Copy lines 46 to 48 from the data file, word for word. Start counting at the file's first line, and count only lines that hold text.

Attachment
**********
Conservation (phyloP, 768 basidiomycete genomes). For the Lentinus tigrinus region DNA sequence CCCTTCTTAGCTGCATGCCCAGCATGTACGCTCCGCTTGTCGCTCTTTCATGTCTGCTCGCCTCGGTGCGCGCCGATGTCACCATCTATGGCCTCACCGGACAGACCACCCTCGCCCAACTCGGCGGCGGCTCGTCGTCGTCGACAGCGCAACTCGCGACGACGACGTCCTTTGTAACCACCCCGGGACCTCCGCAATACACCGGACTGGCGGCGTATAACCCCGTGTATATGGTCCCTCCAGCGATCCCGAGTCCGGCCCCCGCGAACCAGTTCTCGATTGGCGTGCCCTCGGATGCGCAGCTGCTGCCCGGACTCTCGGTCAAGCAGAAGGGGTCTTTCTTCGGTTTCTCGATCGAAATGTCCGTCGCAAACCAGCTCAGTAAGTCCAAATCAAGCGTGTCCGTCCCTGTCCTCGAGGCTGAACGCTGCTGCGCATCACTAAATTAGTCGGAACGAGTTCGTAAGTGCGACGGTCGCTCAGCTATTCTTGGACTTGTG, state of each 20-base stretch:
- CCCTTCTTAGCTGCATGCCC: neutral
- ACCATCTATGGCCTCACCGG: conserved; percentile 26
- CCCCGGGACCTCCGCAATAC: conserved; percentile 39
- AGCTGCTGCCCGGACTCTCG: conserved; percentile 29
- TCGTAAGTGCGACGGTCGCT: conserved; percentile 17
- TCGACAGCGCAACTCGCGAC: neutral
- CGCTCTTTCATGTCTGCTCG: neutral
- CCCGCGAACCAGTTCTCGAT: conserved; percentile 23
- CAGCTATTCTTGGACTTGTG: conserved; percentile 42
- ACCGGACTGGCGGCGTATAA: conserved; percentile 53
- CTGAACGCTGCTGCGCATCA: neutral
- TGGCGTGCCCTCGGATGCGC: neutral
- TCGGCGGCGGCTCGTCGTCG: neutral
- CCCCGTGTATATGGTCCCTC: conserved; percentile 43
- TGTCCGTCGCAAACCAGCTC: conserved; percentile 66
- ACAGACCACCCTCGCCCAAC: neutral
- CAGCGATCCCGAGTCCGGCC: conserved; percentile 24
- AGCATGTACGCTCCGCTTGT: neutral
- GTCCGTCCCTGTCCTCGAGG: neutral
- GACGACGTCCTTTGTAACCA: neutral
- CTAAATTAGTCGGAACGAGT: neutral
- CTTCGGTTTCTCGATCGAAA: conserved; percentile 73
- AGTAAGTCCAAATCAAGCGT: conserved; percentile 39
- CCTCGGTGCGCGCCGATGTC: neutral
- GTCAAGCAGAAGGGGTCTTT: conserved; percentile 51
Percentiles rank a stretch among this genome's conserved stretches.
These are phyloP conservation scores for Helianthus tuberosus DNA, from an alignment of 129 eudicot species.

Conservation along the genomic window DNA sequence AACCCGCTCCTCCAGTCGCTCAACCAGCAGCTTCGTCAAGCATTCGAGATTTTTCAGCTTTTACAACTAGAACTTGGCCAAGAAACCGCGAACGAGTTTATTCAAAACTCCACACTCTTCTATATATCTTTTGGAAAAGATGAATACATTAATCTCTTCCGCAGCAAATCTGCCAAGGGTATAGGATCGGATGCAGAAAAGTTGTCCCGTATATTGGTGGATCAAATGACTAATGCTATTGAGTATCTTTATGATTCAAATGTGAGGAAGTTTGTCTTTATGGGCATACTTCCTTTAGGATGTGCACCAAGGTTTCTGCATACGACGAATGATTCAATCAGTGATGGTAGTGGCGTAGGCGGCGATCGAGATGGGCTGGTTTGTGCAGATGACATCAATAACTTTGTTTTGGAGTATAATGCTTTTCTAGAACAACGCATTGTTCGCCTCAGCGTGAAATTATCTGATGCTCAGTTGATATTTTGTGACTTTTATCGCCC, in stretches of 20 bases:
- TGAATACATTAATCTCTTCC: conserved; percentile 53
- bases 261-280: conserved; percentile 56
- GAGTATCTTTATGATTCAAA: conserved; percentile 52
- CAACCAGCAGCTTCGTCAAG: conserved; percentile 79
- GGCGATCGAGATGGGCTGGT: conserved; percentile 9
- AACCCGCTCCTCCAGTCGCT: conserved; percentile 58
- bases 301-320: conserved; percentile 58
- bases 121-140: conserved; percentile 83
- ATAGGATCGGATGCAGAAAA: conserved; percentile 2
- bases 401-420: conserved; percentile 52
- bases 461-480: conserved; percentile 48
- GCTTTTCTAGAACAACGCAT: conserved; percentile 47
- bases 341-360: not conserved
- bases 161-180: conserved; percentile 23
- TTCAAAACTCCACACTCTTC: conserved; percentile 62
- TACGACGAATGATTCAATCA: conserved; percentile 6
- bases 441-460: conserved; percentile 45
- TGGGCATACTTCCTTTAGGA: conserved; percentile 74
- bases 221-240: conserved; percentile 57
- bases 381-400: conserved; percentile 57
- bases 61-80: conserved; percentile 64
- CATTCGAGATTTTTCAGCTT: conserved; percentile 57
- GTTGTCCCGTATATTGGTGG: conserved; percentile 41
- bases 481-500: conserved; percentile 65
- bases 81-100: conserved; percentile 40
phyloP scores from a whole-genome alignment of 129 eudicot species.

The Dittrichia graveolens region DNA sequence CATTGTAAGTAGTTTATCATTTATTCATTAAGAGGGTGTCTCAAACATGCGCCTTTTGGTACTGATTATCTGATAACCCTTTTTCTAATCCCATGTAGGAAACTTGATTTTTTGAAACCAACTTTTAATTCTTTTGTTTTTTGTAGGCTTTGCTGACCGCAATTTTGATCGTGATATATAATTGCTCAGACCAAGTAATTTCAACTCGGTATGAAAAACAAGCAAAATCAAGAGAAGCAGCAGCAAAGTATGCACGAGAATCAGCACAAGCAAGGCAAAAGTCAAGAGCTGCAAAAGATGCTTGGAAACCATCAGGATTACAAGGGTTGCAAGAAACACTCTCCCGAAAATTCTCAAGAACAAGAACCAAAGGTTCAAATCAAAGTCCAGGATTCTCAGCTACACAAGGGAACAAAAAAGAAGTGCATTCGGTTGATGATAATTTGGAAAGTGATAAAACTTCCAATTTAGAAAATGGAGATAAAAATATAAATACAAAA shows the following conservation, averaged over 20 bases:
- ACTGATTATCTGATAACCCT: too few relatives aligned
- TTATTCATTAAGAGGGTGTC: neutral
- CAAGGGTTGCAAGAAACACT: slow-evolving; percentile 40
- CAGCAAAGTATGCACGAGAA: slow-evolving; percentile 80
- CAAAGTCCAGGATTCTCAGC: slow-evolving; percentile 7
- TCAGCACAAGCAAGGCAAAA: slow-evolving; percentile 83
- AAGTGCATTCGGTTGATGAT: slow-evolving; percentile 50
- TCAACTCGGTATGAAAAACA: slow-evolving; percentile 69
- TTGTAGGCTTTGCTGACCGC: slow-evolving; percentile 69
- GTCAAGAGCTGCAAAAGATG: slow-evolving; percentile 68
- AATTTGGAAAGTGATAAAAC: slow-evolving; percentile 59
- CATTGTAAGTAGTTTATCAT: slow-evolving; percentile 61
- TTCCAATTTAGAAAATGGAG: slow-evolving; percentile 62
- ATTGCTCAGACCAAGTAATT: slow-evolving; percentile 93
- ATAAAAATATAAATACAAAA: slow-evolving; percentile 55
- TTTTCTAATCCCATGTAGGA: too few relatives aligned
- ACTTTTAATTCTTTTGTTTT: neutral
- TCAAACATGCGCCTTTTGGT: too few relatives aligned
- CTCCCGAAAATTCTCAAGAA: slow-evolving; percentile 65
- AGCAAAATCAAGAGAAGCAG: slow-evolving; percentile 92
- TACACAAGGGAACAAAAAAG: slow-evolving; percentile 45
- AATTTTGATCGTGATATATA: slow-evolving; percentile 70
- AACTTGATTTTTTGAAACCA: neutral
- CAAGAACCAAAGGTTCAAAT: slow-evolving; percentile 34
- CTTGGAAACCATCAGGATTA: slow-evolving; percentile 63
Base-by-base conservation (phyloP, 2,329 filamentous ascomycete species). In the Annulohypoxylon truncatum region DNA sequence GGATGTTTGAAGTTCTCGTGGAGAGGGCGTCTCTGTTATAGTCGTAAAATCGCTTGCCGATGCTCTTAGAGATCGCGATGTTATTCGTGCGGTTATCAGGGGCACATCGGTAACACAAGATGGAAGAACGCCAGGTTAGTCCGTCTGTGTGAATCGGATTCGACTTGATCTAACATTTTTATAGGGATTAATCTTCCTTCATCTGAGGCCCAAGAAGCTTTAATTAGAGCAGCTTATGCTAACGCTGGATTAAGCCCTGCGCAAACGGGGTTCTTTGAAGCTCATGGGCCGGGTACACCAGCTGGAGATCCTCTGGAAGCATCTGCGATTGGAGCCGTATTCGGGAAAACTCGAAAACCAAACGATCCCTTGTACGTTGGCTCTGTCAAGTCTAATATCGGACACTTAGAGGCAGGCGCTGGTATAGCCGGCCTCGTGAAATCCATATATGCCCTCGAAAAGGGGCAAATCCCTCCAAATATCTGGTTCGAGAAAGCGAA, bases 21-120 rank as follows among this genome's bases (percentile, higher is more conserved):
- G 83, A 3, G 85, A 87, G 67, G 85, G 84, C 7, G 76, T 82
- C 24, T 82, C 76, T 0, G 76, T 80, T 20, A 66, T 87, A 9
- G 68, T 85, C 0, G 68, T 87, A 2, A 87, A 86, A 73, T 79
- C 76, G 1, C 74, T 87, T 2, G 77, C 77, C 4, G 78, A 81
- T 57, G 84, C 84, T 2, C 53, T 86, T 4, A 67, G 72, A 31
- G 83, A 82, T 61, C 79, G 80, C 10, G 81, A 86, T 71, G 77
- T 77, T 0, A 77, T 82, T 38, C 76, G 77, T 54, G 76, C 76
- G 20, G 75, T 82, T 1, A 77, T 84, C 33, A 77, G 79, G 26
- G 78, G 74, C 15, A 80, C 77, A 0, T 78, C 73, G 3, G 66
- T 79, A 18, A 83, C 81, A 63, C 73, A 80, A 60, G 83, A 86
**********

- bases 441-460: conserved; percentile 45
- TGGGCATACTTCCTTTAGGA: conserved; percentile 74
- bases 221-240: conserved; percentile 57